76. Ms Wakefield opposes this characterisation of events, pointing out that Mr Pimlott explains how the deficiencies in disclosure came to light in his eighth witness statement and that this was not prompted by Cabo. She disputes the suggestion that MGA has been lackadaisical in its dealings with Cabo or with the court and she contends that MGA has sought at every turn since discovery of the disclosure issue to keep the court updated. She accepts that the re-harvest has not been done in accordance with best practice but she contends that the position has now been reached where all mail boxes of former employees have been uploaded and “it is very probably the case” that this also applies for existing employees; essentially she says that MGA has “worked tirelessly” to rectify the deficiencies in disclosure and that I must take this into account in the exercise of my discretion on costs. Ms Wakefield submits that there was no tactical attempt to avoid this hearing but that there was concern at the prospect that Cabo would serve expert evidence which MGA would not have time to answer, hence the suggestion that MGA would seek an adjournment (albeit that in the event the decision was made to go ahead with the hearing).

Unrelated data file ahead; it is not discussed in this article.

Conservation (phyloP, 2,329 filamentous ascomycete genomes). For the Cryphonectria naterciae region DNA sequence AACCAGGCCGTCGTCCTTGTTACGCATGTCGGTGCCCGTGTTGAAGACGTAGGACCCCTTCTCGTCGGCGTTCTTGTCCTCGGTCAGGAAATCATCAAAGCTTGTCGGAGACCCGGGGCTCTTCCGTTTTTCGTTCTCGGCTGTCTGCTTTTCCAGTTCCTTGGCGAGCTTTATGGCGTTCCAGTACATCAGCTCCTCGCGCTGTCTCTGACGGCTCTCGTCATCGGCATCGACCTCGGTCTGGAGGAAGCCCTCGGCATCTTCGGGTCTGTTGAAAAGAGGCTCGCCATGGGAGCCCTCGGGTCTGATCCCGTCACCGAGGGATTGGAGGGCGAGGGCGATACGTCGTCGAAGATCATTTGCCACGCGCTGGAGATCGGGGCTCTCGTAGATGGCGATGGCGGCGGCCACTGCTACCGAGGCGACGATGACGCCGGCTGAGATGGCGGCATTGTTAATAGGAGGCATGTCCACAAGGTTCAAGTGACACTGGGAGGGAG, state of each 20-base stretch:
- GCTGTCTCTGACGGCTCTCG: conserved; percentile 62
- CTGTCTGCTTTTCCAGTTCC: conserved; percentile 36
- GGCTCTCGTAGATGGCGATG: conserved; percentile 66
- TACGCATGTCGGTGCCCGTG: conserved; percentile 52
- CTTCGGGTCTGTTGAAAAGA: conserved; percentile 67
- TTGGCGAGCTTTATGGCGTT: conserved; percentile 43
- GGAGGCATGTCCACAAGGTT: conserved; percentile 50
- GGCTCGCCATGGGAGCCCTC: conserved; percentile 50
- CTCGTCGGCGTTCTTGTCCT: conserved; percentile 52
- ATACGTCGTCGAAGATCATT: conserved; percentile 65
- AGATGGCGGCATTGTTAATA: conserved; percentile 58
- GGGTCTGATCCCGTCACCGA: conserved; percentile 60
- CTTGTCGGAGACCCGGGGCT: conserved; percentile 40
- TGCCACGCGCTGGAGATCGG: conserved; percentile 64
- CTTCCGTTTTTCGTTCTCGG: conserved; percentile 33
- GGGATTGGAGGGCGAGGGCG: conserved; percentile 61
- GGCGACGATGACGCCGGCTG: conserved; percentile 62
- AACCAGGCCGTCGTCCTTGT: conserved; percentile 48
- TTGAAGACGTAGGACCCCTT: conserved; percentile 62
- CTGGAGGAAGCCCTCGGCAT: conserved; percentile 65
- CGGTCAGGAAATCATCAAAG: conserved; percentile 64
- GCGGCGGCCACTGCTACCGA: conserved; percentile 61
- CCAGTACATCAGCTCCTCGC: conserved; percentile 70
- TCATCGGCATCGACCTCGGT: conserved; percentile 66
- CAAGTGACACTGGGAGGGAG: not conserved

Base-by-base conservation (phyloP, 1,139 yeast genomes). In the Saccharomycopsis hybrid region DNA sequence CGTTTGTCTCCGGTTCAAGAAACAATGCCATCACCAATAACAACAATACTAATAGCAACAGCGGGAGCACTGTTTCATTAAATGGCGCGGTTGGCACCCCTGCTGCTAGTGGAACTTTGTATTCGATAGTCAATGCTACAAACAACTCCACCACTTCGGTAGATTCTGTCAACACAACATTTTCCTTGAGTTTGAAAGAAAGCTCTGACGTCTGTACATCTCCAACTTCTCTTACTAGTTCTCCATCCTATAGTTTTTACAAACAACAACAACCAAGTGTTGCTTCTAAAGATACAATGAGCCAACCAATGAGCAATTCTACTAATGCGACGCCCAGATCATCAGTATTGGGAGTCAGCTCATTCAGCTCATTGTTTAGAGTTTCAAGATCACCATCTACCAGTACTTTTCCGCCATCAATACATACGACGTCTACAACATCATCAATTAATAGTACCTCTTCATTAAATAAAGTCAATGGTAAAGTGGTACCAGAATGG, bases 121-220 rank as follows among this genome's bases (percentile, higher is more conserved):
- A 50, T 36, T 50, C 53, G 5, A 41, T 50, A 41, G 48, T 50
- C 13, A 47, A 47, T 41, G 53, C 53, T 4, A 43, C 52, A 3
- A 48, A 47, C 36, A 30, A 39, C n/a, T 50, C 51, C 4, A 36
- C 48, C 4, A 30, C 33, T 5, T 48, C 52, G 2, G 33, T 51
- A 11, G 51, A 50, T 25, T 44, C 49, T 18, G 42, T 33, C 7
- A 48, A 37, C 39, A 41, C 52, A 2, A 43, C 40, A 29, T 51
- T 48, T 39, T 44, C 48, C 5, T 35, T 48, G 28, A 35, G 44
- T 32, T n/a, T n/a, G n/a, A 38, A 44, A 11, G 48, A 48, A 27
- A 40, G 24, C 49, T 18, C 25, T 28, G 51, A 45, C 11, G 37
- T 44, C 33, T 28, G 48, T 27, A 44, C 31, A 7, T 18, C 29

77. These various submissions from the parties were based on extensive references to correspondence and emails in the lead up to the hearing and, in MGA’s case on reference to a “Timeline” setting out how MGA’s disclosure issues were discovered and the correspondence that then ensued. However, the import of the correspondence and the accuracy of the Timeline was hotly disputed.

  78. In the end I do not consider it to be necessary to resolve each and every one of the numerous complaints made by Cabo against MGA under this particular heading – it is not unusual for parties to disagree about conduct in the lead up to a hearing, and this case is no different. Furthermore, I am not convinced that ultimately it much matters which party finally prompted the identification of the failings in MGA’s disclosure exercise; the important thing is that they were identified and are now going to be addressed pursuant to the terms of the July Order.